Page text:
On a visit to Africa, social entrepreneur Peter Thum was struck by just how many young men and boys were armed with assault rifles. He launched Fonderie 47 in 2009 to take AK-47s from Africa and recycle them into beautiful jewelry and watches. His goal is to make African communities safer for aid and development.
“Assault rifles are collected from conflicts by the governments of the Democratic Republic of Congo and Burundi, along with the United Nations, from combatants who have turned them over. Once these weapons are destroyed, the scrap metal, which belongs to the government, is recycled locally,” writes Fast Company‘s Gwen Moran.
To date, Fonderie 47 has taken over forty thousand guns out of circulation. In doing so, the company is making it harder to replace these weapons. “The replacement cost of those weapons is significantly higher than the cost of the original one,” Thum states. “We’re increasing the cost of killing people because we’re increasing the value necessary to have the same number of weapons in circulation.”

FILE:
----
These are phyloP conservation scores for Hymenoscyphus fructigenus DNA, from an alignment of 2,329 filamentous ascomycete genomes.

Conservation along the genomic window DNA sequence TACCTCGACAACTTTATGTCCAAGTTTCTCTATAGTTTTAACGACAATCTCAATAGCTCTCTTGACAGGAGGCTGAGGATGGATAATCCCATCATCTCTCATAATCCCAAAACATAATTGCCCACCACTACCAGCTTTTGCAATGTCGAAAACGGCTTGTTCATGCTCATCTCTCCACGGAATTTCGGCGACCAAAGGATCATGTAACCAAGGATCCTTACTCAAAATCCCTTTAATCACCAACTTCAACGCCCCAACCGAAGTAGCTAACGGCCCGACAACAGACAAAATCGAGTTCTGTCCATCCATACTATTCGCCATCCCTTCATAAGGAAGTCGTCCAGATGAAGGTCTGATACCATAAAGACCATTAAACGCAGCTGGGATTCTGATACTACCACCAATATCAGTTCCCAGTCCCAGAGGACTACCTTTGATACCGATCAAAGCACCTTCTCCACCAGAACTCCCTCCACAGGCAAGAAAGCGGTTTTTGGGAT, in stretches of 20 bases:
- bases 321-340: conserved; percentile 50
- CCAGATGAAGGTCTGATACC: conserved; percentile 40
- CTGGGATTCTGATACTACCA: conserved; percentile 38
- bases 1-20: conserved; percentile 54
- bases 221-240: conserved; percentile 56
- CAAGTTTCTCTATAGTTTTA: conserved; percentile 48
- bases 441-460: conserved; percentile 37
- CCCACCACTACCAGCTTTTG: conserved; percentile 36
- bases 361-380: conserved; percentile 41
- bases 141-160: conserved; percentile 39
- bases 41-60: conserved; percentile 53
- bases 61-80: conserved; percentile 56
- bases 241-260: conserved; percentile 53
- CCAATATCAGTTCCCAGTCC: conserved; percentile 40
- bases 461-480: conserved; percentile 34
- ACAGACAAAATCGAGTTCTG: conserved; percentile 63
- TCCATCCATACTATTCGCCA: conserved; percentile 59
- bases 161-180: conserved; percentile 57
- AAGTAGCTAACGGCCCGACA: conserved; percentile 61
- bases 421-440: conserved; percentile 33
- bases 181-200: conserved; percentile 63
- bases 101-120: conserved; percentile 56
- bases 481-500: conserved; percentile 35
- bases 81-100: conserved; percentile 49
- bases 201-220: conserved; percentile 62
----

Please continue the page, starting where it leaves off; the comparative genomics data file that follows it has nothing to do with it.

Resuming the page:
Mr. Thum wanted to launch a similar program to recycle illegal guns in the United States, so he talked to various city officials open to the idea. Liberty United, begun in 2013, partners with law enforcement agencies in New York and Pennsylvania, and proceeds support charities that reduce gun violence—including CeaseFirePennsylvania.
“You have this huge problem that is complicated, and many people think is impossible to do anything about,” he says. “Then you have a really interesting industry–the jewelry industry–that people spend billions and billions of dollars on every year to buy things. . . .We can take a percentage of that industry and transform it into focus on thinking about it, activism about it, and doing things about gun violence.”